For I've lived a hundred of them, and my name is Ysraefel.
But once they called me Joshua -- there's a story that they tell
That when I blew that horn of mine the walls of the city fell.
 
And I wore the green of Lincoln in the forest of Sherwood
And what we did we thought we did what we did was good.
They had a name they called me but it's been such a long long time
So long ago, so far way and maybe -- once upon a time.

The audience clapped when they realized the song had finished and Rae gave them eight more tunes -- familiar ones like Greensleeves, Sweet Betsy from Pike, three Simon and Garfunkel tunes, a Harry Chapin, a John Lennon, and one by Carly Simon. After the last, the crowd drifted away a bit or turned at their tables to speak to one another, magically allowing the musician time to take a break.

Rae put the luth away, taking out a blues guitar. The metal resonator glistened in the spotlight as loving hands set the instrument up where it could easily reach temperature equilibrium with the room. No metal-topped guitar would ever sound right played cold and Rae knew the individual peculiarities of every one of over fifty instruments after years of traveling together in the old Volkswagen van.

One lady still sat at her little round table front and center before the tiny stage watching Rae's little rituals. She wore a black tube skirt and an elegant white blouse with ruffles at neck and cuffs and a pleated bib front. Three necklaces, one of cut crystal, one of graduated pearls and one of brass tubelets matched similar bracelets. An empty cocktail glass sat in front of her and she rested her hands on the table, cupping her fingers around the stem.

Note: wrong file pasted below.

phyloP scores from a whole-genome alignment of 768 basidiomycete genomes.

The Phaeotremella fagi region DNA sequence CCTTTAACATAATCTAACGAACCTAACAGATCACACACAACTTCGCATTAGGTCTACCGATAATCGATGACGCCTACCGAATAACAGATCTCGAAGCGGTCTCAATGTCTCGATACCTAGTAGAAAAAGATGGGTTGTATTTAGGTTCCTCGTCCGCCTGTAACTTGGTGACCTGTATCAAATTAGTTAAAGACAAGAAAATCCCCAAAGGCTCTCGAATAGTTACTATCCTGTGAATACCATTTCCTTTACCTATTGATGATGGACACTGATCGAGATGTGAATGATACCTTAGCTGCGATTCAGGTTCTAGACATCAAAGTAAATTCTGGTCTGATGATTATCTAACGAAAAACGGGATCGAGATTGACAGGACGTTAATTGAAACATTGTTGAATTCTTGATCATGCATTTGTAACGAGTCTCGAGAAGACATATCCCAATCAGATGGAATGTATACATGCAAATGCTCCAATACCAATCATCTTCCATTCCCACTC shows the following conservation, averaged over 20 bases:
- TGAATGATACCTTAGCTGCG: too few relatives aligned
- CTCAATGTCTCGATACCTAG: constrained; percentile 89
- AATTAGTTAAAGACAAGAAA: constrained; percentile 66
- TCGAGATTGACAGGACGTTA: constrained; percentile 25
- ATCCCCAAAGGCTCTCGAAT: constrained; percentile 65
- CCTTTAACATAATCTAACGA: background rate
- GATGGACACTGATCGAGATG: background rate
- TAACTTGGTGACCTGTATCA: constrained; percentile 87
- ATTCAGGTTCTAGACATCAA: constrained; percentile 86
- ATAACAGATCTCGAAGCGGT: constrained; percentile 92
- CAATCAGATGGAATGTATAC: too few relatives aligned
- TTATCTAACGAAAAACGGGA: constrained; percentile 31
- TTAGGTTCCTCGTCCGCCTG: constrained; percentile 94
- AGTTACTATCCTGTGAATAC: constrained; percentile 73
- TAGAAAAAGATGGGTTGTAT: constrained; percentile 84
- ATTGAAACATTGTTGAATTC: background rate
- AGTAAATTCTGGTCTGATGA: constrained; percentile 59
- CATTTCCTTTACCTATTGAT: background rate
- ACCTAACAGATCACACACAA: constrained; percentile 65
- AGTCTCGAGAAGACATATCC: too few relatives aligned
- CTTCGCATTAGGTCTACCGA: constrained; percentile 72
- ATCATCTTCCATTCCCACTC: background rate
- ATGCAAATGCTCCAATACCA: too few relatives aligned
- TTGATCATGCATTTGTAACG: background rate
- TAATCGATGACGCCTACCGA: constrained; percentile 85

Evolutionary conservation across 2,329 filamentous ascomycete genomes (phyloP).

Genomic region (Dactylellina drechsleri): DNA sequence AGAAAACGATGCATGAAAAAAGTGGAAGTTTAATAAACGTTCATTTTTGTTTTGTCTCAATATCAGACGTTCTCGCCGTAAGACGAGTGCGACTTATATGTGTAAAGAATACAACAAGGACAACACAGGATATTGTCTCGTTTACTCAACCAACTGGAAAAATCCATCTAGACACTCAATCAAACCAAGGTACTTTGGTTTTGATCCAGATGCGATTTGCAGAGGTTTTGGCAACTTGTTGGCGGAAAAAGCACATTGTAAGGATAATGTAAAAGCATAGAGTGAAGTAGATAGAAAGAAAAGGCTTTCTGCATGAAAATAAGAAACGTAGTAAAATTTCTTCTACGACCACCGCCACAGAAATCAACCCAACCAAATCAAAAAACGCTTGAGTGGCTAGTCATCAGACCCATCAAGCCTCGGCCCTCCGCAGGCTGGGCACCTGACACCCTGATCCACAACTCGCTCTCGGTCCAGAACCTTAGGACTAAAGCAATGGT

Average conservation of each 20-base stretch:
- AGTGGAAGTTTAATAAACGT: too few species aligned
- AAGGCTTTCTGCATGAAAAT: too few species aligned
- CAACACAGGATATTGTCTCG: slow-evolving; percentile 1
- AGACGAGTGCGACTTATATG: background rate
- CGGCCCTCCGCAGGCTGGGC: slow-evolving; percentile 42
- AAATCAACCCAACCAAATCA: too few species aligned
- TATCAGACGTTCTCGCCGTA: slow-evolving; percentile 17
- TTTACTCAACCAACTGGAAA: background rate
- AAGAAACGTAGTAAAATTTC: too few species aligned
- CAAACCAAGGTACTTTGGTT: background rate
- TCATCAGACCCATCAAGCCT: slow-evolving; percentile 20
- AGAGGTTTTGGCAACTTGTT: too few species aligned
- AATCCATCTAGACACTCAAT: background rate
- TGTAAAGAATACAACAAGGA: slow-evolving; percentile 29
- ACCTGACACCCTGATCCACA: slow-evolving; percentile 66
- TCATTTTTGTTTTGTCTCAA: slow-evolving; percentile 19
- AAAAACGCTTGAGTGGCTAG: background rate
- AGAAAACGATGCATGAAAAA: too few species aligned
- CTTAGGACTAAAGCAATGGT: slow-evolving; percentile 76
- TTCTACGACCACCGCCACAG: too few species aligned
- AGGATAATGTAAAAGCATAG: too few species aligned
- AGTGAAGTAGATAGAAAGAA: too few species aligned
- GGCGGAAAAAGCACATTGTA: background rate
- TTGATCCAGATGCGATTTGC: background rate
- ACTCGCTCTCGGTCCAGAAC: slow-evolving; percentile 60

After placing a ten-hole harmonica in a brace, Rae turned to the woman and arched one eyebrow. She nodded and Rae pulled over a chair from another table and sat down opposite her. A waiter silently placed a glass of German wheat beer in front of the musician and took away the woman's cocktail glass when she shook her head. Rae placed one slender hand on top of hers and asked, "Do you still sing?"

She shook her head again. "I'm not that brave," she said in a soft contralto. "How did you know I used to sing?"

Rae smiled, offering no elaboration but a simple, "I watched you."

"We've never met before. You don't know anything about me," she said.

"Nothing you haven't told me," Rae agreed.

She looked at the slender hand resting now between hers. Rae's nails were short while hers were long and painted. She looked back up. "Are you a man or a woman?" she asked.

"Are you?" Rae asked, still smiling.

* * *

Later they made love in the noisy bed of a nearby motel, squeaky music of springs and sighs. "I'd like to sing again," she said while they rested together like spoons in tattered velvet.

"Why don't you?" asked Rae.

"I'm afraid," she admitted. "I sang..." she trailed off.

Rae's fingers traced her neck gently. "You still sing, you just don't let anyone else hear you. You're afraid people will think your voice too low for a woman's?"

She nodded. "You have such an incredible range. No one would know?"

"Know what?" Rae asked, smiling.

"Whether you're a man or a woman?"

Rae laughed softly. "We just made love and you're still not sure?"

She stared for a moment then dissolved into giggles.